One of the magical experiences that I felt the game had been discovering some hidden uses of brush colors. A lot of them aren’t really explicitly stated at all. The red brush actually helps heal you faster – again, it “prolongs” things, so it would make sense for it to prolong your life. The red brush also makes turrets shoot and aim slower, and it also decreases their accuracy. The yellow brush’s effects on painted objects are the exact opposite of the red brush. Furthermore, the yellow brush sets drones off course – -this was something the gray brush was originally supposed to do, as a matter of fact. The blue brush I think had the least ‘hidden effects’ – however each of them were really awesome. On level 19, try using a blue brush instead of a purple brush on the spawning drones. It’s amazing to see them all falling up one by one.

Overall, I think this experience really changed the way I make games. I’ve learned so much this past weekend, and regardless of the competition results, this game really was my “prize”. I almost can’t believe that I made something like this. I want to thank Ludum Dare for making this happen.

« Last Edit: May 03, 2011, 07:48:53 pm by Jesse »

Jon

  • *
  • Posts: 17526
Ver nice writeup. It's writeups like these that we can analyze a bit and see if we can tweak and refine the workflow for Stencyl to match the needs of game developer better. Granted, optimizing for a 48 hour contest isn't exactly what we want, there's still a lot of takeaways here that apply to game creation as a whole.

If anything, the takeaway is the experiences you acquire by having taking something from start to finish and that there are still quite a few among us who haven't seen that whole process through. Whether you are an artist or not, it's something you have to go through to understand and appreciate.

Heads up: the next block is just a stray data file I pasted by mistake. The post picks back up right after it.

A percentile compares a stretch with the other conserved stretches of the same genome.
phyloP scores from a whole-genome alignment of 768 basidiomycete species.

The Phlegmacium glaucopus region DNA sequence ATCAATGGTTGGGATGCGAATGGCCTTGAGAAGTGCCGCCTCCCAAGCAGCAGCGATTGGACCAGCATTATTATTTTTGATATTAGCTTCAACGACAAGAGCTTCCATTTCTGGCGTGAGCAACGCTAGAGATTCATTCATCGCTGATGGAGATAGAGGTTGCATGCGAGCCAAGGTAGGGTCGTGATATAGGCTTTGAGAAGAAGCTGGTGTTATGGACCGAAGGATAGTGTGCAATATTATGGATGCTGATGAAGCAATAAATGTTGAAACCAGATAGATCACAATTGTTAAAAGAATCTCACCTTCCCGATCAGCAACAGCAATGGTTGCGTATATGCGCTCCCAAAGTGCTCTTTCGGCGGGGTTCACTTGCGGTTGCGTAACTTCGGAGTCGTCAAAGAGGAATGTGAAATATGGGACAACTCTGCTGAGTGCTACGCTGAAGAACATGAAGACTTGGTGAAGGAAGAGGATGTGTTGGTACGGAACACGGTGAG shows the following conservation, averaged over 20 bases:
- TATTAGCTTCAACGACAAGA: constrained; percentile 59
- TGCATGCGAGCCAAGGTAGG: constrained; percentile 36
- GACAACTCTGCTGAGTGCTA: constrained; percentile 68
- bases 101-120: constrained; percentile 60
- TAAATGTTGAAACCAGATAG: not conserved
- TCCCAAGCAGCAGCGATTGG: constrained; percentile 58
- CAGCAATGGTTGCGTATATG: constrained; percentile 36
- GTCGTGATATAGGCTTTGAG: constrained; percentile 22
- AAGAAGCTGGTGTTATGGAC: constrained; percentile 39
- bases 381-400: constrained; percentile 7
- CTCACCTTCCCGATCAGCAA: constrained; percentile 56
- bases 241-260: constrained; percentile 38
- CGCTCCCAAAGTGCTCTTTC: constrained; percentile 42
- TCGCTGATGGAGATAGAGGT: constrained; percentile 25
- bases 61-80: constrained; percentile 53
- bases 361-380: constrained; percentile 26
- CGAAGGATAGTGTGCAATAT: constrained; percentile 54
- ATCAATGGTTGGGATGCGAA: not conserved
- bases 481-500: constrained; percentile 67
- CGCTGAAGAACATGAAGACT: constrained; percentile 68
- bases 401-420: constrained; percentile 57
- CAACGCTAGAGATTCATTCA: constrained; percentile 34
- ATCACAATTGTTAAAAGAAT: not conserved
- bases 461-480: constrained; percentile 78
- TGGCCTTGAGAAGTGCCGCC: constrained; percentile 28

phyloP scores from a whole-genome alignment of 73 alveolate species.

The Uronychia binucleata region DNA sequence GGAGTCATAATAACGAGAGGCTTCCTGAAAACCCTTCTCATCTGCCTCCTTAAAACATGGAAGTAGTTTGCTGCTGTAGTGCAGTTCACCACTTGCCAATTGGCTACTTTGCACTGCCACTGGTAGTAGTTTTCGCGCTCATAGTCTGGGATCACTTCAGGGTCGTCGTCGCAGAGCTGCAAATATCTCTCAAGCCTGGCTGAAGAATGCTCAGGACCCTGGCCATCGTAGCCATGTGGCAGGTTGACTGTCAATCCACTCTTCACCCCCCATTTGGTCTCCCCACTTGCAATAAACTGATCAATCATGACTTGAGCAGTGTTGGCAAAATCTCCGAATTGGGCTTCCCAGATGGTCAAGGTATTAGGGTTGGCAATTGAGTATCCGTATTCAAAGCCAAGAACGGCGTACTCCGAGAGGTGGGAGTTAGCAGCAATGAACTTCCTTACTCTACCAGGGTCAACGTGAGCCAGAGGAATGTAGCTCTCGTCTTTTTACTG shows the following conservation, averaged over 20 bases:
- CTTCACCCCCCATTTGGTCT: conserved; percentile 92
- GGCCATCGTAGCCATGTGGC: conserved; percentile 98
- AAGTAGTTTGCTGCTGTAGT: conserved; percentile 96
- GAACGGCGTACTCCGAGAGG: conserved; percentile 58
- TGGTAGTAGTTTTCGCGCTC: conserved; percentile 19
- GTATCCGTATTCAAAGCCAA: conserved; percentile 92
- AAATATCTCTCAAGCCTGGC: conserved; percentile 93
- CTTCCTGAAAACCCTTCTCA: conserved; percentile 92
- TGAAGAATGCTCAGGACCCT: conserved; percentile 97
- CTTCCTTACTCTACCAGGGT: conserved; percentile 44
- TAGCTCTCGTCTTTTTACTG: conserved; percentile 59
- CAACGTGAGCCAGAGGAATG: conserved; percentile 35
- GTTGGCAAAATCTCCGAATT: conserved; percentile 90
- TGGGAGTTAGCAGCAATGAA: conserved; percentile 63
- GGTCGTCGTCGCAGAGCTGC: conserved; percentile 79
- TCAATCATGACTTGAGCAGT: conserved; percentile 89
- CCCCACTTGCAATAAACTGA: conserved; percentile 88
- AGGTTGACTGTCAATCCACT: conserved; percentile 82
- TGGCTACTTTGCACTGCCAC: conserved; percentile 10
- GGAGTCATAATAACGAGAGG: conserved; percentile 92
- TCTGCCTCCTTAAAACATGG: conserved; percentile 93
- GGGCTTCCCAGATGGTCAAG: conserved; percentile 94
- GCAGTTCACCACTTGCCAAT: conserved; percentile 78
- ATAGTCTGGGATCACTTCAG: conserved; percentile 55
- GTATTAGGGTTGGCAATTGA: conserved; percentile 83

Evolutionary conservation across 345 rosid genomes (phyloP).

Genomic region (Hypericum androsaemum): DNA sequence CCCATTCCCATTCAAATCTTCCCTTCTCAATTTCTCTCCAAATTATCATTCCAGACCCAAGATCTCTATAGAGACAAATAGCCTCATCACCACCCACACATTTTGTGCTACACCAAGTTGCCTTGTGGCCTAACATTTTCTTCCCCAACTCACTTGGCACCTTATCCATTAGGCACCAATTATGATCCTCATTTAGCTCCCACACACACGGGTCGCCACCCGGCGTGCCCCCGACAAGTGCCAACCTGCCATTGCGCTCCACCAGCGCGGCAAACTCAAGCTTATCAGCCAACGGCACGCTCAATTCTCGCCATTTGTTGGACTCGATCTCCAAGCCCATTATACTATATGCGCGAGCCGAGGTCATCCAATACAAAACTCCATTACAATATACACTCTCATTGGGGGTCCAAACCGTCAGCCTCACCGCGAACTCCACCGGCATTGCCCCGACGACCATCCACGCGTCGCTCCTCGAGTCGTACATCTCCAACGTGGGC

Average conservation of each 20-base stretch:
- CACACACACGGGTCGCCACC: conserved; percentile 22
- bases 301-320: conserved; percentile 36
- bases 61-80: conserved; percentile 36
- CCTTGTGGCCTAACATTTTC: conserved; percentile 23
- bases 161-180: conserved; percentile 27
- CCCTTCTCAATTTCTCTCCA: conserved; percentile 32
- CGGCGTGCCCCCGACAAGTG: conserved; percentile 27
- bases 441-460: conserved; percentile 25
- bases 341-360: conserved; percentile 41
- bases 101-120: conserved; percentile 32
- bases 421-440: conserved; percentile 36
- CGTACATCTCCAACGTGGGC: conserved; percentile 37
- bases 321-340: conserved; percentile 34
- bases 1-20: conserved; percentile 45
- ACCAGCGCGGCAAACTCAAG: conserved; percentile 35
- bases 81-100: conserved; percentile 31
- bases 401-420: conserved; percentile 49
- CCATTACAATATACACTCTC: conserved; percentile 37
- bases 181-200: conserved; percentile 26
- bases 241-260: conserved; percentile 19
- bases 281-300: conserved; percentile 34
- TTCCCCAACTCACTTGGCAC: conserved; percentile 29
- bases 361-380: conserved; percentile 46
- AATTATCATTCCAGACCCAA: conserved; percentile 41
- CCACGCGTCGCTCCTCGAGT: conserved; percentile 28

Jesse

  • Posts: 102
I started off a port of this by grabbing the Jump and Run kit and resizing it. 
http://www.stencyl.com/v10/game/play/2144

Already, with almost the absolute bare minimum - four walls, a player and two platforms, the game runs ridiculously slow. I'm hitting around 33 fps. Throw in a paint actor or two with the left click button, and that easily drops down to under 20.

Is that the average FPS of the Jump and Run kit? o.o

Epic428

  • Posts: 1118
I tested the Jump and Run Kit, and I experienced absolutely no slowdown with it.  Unfortunately, I am unsure of why you would be encountering this. If you would like, since it is in a very basic form, I can take a look at it and see what might be causing this.
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Jesse

  • Posts: 102
Thank you, the game has been uploaded on Forge.

Epic428

  • Posts: 1118
I see why it is slowing down. I highly recommend setting a timer in the "Draw Paint" behavior. The game at first runs at a great 60fps, however, that behavior creates an actor every frame the mouse is held down.

A simple circle that I drew printed out 200-300 actors being created and added. This causes the tremendous slowdown.

Adding a timer would create an actor at a set interval resulting in far less on screen, but most likely enough to still at some point cause some serious slowdown. In addition, the timer could possibly result in the paint not looking like it would if you were drawing with a regular paintbrush in Paint.